The Department of Veterans Affairs is being gouged by the makers of a miracle cure one of its own researchers developed, a House committee said Wednesday.
The department is paying $40,000 per treatment for a hepatitis C drug a part-time VA researcher developed years ago due to the failure of a program that supposedly gets the department ownership of products created through its Office of Research and Development.
The House Committee on Veterans’ Affairs heard testimony Wednesday about Sofosbuvir, discovered by Raymond Schinazi — who spent much of his career as a part-time VA employee. Lawmakers said the VA should have some rights to the royalties accrued by sales of the drug, because it was developed at least in part though the department’s own research. Instead, the department is paying $40,000 per treatment, making it costly to help the more than 200,000 veterans with the disease.
The issue, said committee Chairman Rep. Jeff Miller, R-Fla., stems back to improper operation and management of the VA’s technology transfer program, which was conceived in 2000 to promote the commercialization of new products, ensure the proper negotiations of rights among the department, inventors and and third parties, and evaluate any inventions. The program was created so that medical products developed through VA research are recognized as such and to ensure “access to technologies by veterans,” according to the VA.
Past discoveries, such as the cardiac stent, the nicotine patch and the CT-scan, are said to have been inspired by the department’s work, but because they came prior to the technology transfer program, the VA received no ownership credit or revenue from them.
Compared to similar programs at other federal agencies, like the National Institutes of Health and the Department of Agriculture, the chairman said the VA earned far less in royalties from its research and filed far fewer invention disclosures, patents and license agreements in fiscal year 2014.
“VA’s technology transfer program was developed as the mechanism to determine ownership and then to transfer the benefits of VA owned technology to veterans and the public through patenting and licensing,” Miller said. “Unfortunately, this program appears to be habitually underused, resulting in tremendous losses to Veterans and taxpayers.”
Instead, Schinazi sold the drug to pharmaceutical company Gilead in 2012, raking in a $440 million personal profit on the $11 billion sale.
“VA appears to have nothing to show for it, except a bill from the drug’s current owner, Gilead Sciences, for VA’s use to treat veterans,” Miller said in his opening statement.
Miller and his committee believe Schinazi, while a VA employee, filed patents on the drug, which the transfer program should have prevented and instead distributed the intellectual property properly among the involved parties.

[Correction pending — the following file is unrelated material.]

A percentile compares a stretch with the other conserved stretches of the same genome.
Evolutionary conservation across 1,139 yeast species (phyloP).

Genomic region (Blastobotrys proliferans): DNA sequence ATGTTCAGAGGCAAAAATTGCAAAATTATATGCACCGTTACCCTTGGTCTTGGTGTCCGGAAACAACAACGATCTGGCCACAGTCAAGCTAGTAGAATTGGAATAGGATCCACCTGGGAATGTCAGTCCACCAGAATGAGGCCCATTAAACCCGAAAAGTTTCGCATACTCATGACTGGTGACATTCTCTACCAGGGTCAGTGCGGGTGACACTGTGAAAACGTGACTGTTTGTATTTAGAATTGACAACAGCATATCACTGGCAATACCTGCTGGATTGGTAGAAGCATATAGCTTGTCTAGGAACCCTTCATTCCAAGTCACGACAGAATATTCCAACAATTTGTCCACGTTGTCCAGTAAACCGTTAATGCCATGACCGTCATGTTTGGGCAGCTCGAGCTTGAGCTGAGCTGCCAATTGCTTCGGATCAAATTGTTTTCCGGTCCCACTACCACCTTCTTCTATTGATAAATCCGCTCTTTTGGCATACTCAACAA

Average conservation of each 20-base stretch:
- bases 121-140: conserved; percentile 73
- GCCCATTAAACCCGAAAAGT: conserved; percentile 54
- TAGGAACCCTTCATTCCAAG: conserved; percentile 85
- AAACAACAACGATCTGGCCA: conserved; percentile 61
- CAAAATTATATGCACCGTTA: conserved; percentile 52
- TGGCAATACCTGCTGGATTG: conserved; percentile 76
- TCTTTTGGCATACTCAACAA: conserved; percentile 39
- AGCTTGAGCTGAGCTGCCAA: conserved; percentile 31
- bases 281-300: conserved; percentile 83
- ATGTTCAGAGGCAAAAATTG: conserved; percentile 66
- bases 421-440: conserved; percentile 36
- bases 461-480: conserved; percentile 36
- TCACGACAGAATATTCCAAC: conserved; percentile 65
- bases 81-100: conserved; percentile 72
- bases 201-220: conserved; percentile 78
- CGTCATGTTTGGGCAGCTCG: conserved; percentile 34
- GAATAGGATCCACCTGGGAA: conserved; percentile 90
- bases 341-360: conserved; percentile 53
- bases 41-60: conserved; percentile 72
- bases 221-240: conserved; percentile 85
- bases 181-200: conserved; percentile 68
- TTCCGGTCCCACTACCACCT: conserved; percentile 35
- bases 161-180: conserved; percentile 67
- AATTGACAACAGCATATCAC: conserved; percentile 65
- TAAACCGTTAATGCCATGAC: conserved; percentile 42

Many of the committee members were troubled that it took nearly four years for the VA to realize that the drug developed, at least in part, by VA researchers was the one being sold back to the department with such a steep price tag. And that only happened, the committee said, when Miller sent a letter to the department questioning issue.
“How hard would it be to recognize the problem?” asked Rep. Mike Coffman, R-Colo. “Somebody on your team develops this [drug], and VA contracts for it at about $40,000 per patient and can’t figure it out. How hard is that to do?” The $40,000 cost is said to be a 50 percent discount for what Gilead typically charges to Americans, though committee ranking member Rep. Corrine Brown, D-Fla., said it cost as little as $900 in Egypt. Nevertheless the VA spent more than $1 billion on it last year alone.
To make matters worse, Schinazi, first asked Jan. 20 to testify during the hearing suddenly retired from the VA just days before, filing his resignation the day following the committee’s request for his appearance, according to Miller. With more than 25 years service as a VA researcher, the committee suggested his sudden departure coincidentally around the time of the hearing signaled he was feeling from the accountability of his actions.
That’s a trend that is becoming a refrain within the VA, Coffman said.
“The person that’s responsible always seems to retire just before the investigation starts,” he said, comparing it to a $1 billion cost overrun scandal at a Colorado VA hospital last year. “This just fits the pattern.”
Ultimately, the accountability falls back on David Shulkin, the undersecretary of health for the Veterans Health Administration, just months into the job. Unfamiliar with the problem until Miller’s letter, Shulkin was mostly answerless to the committee’s prodding of what went wrong and how it would be fixed. He stopped short of giving the committee any specifics about Schinazi and continued to reiterate his earnest in improving the program despite knowing what about it is broken.
“I take this very seriously,” Shulkin told the committee. “I’m going to get to the bottom of this.”
But when asked if he, like many of the committee members, was outraged by this alleged failure of the program, he said, “I don’t know enough to be outraged. I am taking this very seriously, and I reserve the potential to be outraged. But I don’t know enough to be able to say that.”